The one thing you have to know before hiring an intern

employment- interns

GRAND RAPIDS, Mich.  (WOTV)- Adding an intern to your team, whether for the summer or a semester, can be a great experience for both you and the person interning. However, before you make a hiring decision, or even post the opportunity, there is one question you need to ask. Is the intern position paid? The answer to that question will affect much more than just your payroll.

Unpaid internships have been an acceptable norm for many years, with college students seemingly appreciating the opportunity to add professional experience to their resumes, while businesses enjoyed the fresh ideas and extra help. But, what was once simply considered standard practice is facing increased scrutiny. Today, most students want and expect an internship to be paid, and employers who don’t offer compensation may be missing out. In an article from the National Federation of Independent Business, Jeff Allen, co-founder of AboutJobs.com and InternJobs.com, even points out that “by not paying your intern, you will exclude a segment of the talent pool that can’t afford to spend their time in an unpaid internship.” Students aren’t the only ones expecting employers to pay up, though.

Playing By the Rules
According to the Fair Labor Standards Act (“FLSA”) originally passed in 1938, most interns are required to be paid. Nine years after the establishment of FLSA, the Supreme Court laid out the specifics on how employers could be exempt from paying interns. As a recent Forbes article asserts, the Court’s ruling basically boils down to one thing: “The intern needs to be the party receiving the greater amount of value. More importantly, the company needs to be receiving less value or a loss of value.”

Specifically, the six requirements that must be satisfied for exemption are:

  • The internship is similar to the training one might receive in an educational environment.
  • The intern is the beneficiary.
  • Regular employees closely supervise the intern and are not displaced by the intern.
  • The employer does not benefit from the intern.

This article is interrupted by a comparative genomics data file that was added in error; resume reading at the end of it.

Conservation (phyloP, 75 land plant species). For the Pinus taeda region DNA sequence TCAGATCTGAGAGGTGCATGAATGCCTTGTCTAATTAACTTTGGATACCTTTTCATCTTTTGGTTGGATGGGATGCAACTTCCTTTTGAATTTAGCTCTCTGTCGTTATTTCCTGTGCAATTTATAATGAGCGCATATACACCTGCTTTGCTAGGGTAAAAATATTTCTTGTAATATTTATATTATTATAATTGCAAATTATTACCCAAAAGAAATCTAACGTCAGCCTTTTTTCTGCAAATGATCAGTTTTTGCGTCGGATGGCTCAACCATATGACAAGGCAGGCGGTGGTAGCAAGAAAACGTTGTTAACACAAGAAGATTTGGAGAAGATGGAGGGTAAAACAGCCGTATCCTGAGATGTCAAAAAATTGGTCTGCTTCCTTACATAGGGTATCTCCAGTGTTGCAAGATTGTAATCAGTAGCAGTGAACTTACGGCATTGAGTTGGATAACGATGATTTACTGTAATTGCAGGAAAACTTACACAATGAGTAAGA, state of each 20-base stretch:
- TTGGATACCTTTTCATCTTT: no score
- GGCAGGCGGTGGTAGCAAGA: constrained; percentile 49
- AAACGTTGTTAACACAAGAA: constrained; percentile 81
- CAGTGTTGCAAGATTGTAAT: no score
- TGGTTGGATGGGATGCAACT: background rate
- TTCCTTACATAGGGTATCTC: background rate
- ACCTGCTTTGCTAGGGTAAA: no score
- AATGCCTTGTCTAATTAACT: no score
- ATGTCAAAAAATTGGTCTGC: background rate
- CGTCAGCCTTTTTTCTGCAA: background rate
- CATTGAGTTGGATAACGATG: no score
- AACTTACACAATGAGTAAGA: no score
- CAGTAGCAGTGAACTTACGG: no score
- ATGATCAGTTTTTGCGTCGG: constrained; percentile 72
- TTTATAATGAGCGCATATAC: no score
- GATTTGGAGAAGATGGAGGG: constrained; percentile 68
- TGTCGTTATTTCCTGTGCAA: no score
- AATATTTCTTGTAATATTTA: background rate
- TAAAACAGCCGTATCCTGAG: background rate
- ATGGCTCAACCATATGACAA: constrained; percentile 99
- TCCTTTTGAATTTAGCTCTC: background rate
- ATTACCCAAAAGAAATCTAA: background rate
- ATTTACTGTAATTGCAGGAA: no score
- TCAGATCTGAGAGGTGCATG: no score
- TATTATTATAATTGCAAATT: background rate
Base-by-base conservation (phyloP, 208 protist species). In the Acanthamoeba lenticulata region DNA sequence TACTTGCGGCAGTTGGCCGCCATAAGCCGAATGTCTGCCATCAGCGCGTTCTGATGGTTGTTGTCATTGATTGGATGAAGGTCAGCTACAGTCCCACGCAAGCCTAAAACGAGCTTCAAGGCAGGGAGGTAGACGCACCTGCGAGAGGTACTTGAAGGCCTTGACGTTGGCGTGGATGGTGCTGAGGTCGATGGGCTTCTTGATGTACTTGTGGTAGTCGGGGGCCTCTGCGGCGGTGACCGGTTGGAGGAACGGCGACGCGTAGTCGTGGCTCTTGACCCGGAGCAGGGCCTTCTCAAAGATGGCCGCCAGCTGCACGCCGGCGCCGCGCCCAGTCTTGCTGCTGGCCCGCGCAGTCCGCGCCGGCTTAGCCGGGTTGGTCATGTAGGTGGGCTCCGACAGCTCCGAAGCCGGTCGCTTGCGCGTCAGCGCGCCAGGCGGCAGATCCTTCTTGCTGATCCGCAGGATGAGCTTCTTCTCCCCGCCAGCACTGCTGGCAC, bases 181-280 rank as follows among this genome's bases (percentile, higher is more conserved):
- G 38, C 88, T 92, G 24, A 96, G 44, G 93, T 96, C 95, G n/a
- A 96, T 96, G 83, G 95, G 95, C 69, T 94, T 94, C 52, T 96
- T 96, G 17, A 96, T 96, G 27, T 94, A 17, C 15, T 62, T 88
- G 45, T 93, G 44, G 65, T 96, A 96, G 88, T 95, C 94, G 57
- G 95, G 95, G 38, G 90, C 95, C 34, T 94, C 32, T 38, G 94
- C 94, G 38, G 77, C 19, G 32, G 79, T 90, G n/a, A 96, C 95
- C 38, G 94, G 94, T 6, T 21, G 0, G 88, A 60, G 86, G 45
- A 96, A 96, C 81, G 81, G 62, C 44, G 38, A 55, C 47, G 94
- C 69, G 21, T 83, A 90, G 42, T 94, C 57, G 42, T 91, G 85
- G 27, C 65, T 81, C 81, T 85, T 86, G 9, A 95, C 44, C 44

• The intern is not guaranteed a permanent job upon completion of the internship.
  • All parties involved understand that the internship is an unpaid position.

Recent Influx of Cases
While these requirements have been in place for decades, there has been a major uptick recently in the number of cases involving interns suing employers for improper compensation. In 2012, a federal district court ruled in favor of two interns who claimed Fox Searchlight Pictures gave them the tasks of entry-level employees. The same USA Today article that reviewed this case also highlighted several other similar cases, including two interns suing Condé Nast for compensation, an ex-Harper’s Bazaar intern filing suit against Hearst Magazines, Warner Music Group and Atlantic Records being sued, and a group of interns filing a joint suit against Gawker Media. The White House has even come under fire for their prestigious unpaid internship program.

Consider Carefully
Based on the current judicial climate regarding this issue, business leaders need to think carefully about any internship opportunities they provide. If you’re considering not paying your interns, you will need to lay out clear guidelines on what the interns can and cannot do, who will supervise them, and how the scope of the internship will be communicated to them. And, if there is any doubt, just pay them. Whatever their compensation, chances are it will be far cheaper than a court battle.

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